State of the Polish tea marketPublished: 18.08.2014
Poland has long been considered a country of tea-drinkers. It ranks #4 in Europe in tea consumption, according to a January ranking of Euromonitor researcher and the World Bank. With consumption of 1 kg per person annually, Poland is surpassed only by Ireland (2.18 kg), the United Kingdom (1.93 kg) and Russia (1.38 kg). Worldwide, Poland ranks #9, ahead of such countries like China, Japan as well as Saudi Arabia, where tea is considered a national drink.
Euromonitor International, which surveys the global tea market, among others, estimated the value of the Polish market in 2013 at PLN 2.185 bln. This year the market is expected to record a slight decline to PLN 2.183 bln, a report published by the researcher near the end of last year showed.
In Eurobarometer's newest report published in March, in turn, analysts point out that the economic crisis did not affect Poland's demand for tea to the degree which had been expected.
„Polish consumers consider tea, especially black tea, an indispensable product that they find hard to resign from. In 2013 producers wanted to compensate losses incurred in 2012 by maximizing sales in peak seasons such as the Easter holiday as well as by introducing new products. The development of new product lines centered around fruit and herbal teas, resulting in new interesting flavour combinations,” the comment to the report reads.
Black tea still constitutes the biggest segment on the tea market. Last year Poland imported 32k tons of tea, including 28k tons of black tea, stats office GUS data show. According to last year's report from Nielsen researcher, black tea's share in overall retail tea sales amounted to 58.9% or PLN 1.295 bln. Herbal tea followed with a 14.2% share, while the third spot was occupied by Earl Grey tea (10.2%). Other smaller segments are: green tea with 8.1% of the market, fruit tea (7.1%) and green tea with a 1.3% share. Other teas account for 0.4% of the total.
Poland's biggest tea producers are multinational companies such as Unilever Polska, owner of the Lipton brand which accounts for 34% of total retail tea sales. Unilever left its competition far behind: the second-biggest producer is Tata Global Beverages, which produces Tetley tea and holds a 9% share in retail sales. The third-biggest producer is Herbapol Lublin, which specializes in fruit and herbal teas. The Lublin-based company controls 6% of the market.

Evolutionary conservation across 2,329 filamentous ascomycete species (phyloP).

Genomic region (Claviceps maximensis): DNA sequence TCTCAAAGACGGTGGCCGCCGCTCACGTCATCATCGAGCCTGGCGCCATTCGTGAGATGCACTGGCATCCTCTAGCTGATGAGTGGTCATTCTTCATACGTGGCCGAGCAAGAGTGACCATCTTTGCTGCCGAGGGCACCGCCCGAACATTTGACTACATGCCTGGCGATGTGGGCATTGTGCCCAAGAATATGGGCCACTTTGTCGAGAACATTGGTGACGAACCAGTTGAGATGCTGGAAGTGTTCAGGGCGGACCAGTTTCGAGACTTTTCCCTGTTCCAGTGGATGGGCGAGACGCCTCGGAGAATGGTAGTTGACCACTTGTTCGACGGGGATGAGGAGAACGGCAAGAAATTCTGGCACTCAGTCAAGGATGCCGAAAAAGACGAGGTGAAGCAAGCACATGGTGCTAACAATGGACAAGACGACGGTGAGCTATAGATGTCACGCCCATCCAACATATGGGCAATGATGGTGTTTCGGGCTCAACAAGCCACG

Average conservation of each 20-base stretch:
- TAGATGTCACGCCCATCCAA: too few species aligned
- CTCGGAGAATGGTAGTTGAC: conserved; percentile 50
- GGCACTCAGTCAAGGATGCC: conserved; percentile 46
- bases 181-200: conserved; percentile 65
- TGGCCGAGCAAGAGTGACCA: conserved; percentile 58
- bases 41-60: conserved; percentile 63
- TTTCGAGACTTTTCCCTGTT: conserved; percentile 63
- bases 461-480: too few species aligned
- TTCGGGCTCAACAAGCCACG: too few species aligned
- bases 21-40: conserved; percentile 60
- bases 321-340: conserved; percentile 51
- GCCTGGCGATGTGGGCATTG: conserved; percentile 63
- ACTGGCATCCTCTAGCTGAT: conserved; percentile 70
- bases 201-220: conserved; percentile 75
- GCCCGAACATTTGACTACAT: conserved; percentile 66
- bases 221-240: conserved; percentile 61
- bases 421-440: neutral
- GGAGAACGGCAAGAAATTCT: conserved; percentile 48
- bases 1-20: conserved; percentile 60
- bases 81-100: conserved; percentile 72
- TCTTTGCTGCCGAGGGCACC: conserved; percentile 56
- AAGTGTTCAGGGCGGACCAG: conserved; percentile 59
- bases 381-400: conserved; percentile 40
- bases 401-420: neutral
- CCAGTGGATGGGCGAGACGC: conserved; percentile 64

Market analysts point out that while tea is Poles' traditional hot beverage, it is losing popularity to coffee, whose consumption grows rapidly in Poland. Coffee sales surged by 80% over the last ten years, while tea consumption has been recording declines, albeit mild, data from Euromonitor show. GUS tea imports data also point to lack of growth on the market: in 2009 imports reached PLN 344 mln while in 2013: PLN 325 mln.
Prospects for tea market growth are rather moderate: Euromonitor forecasts market growth at the level of 2% by 2018.
„At present, there is little room for market growth, given the high level of saturation [as indicated by – PAP] one of the highest indicators of per capita tea consumption in Poland. What is more, consumer preferences change and demand for tea products with more elaborate flavors is growing. As a result, producers will seek to increase sales through the introduction of new products. It is very probable that they will focus more on exports,” the comments to the report read.
Tea producers focus on exports
GUS data on tea trade best show the momentum of the domestic market. It is worth mentioning however that tea production in Poland has its own specific character: Tea leaves are not produced in Poland and need to be imported from other countries where tea grows naturally. For instance, of the 32k tons of tea imported to Poland in 2013, the biggest amounts were imported from Kenya, Sri Lanka and India, i.e. the world's top tea producers. These countries export non-fermented or partially fermented tea leaves, which are processed and packaged in Polish plants, and later sent to domestic distributors or exported abroad. Processing leaves within the country generates significant added value in tea trade: while the said 32k tons of imported tea was worth almost PLN 325 mln, exports of a little over 19k tons was worth as much as PLN 631 mln.
Tea exports from Poland sport double-digit growth every year: in 2013 the growth amounted to 11.4% y/y. 2011 marked a record-high annual growth of 85.6% (to PLN 419.2 mln from PLN 225.8 mln in 2010). Such dynamic growth was a result of transferring the production plant of British Twinings from North Shields, Northern England to Swarzedz near Poznan.
Source - Polish Press Agency, Economic Service